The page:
Additionally, the triangle meshes used for rendering are often really highly tessellated so they look nice on screen. Tessellation actually degrades the quality of physical simulation. Some kind of mesh simplification algorithm could be used as a pre-processing step on graphical meshes in order to produce smaller and simpler collision meshes. I don't plan to implement this kind of feature since Dischord is low-poly in style, but it is definitely an important feature for other games. For example, in Diablo III meshes are simplified before collision geometry is produced.

One solution is to place meshes (which are composed of triangles) into their own trees. Each mesh builds its own simple AABB tree (not a dynamic one), and this tree is placed into the dynamic AABB tree. This way the dynamic tree has way less stuff inside of it and thusly is more resistant to static geometry pollution. This is the solution I'm currently finishing up.

So I'm making a tree of trees.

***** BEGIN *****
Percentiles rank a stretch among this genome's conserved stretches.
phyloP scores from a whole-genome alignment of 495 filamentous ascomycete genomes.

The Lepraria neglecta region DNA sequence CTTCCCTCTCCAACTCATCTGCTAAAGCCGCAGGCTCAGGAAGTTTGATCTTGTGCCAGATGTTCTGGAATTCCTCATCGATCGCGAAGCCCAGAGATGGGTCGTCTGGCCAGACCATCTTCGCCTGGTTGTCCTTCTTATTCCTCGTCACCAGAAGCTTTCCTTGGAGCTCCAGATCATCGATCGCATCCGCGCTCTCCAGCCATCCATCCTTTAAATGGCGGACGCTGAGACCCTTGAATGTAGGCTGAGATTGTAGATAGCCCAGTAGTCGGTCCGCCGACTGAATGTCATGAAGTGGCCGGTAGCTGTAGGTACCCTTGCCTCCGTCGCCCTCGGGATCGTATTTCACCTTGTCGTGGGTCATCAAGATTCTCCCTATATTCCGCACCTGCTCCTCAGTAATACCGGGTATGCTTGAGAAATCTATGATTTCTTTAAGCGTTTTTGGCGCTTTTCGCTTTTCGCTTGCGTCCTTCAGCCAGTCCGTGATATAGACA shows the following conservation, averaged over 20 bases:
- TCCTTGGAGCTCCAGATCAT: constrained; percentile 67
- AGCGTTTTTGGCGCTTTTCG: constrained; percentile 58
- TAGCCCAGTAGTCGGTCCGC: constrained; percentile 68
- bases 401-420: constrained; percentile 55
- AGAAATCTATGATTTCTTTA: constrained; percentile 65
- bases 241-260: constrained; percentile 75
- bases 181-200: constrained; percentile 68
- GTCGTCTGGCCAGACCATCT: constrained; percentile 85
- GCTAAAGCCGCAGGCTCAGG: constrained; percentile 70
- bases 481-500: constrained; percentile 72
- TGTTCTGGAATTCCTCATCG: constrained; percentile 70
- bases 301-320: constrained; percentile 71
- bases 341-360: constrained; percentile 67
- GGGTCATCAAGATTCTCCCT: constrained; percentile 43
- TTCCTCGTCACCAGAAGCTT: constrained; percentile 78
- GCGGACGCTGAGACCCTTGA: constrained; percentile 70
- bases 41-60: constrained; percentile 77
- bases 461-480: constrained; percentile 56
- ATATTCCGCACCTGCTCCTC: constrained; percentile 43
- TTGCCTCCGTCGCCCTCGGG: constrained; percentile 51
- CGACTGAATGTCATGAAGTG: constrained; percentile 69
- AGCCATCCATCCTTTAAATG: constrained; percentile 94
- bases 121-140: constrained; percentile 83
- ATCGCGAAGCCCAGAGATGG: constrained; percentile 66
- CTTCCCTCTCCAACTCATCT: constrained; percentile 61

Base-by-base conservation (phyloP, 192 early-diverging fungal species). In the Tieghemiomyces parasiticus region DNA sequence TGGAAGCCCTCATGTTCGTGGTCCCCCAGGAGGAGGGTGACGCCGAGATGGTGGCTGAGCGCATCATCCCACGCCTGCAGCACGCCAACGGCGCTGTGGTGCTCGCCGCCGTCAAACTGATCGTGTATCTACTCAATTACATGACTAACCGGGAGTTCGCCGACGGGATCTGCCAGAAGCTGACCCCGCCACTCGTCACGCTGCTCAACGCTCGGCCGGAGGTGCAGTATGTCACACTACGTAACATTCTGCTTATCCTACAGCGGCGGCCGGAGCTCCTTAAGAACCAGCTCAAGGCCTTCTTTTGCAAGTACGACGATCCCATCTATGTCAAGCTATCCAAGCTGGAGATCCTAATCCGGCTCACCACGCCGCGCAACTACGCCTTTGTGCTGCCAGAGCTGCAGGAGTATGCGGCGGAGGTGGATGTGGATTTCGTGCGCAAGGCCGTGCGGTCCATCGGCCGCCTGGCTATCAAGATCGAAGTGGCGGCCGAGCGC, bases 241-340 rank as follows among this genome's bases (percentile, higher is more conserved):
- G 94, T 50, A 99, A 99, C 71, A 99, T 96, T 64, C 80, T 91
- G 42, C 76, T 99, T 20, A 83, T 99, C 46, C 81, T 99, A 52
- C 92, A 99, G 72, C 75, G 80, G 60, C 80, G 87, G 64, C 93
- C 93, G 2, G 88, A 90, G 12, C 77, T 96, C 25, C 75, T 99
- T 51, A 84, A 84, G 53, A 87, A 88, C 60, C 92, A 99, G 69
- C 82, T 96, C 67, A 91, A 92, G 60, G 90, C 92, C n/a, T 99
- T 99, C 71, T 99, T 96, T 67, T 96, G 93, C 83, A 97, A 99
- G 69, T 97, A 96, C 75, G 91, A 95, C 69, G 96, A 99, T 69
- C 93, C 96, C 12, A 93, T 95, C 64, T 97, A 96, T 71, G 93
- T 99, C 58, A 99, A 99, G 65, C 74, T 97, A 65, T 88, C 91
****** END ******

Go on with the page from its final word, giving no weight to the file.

Alternative solutions might be to maintain the dynamic tree for moving objects, and have another dynamic tree strictly for the level geometry. Then a tree to tree query can be written, and throw-away triangle to triangle pairs can be avoided altogether.

Additionally, the triangle meshes used for rendering are often really highly tessellated so they look nice on screen. Tessellation actually degrades the quality of physical simulation. Some kind of mesh simplification algorithm could be used as a pre-processing step on graphical meshes in order to produce smaller and simpler collision meshes. I don't plan to implement this kind of feature since Dischord is low-poly in style, but it is definitely an important feature for other games. For example, in Diablo III meshes are simplified before collision geometry is produced.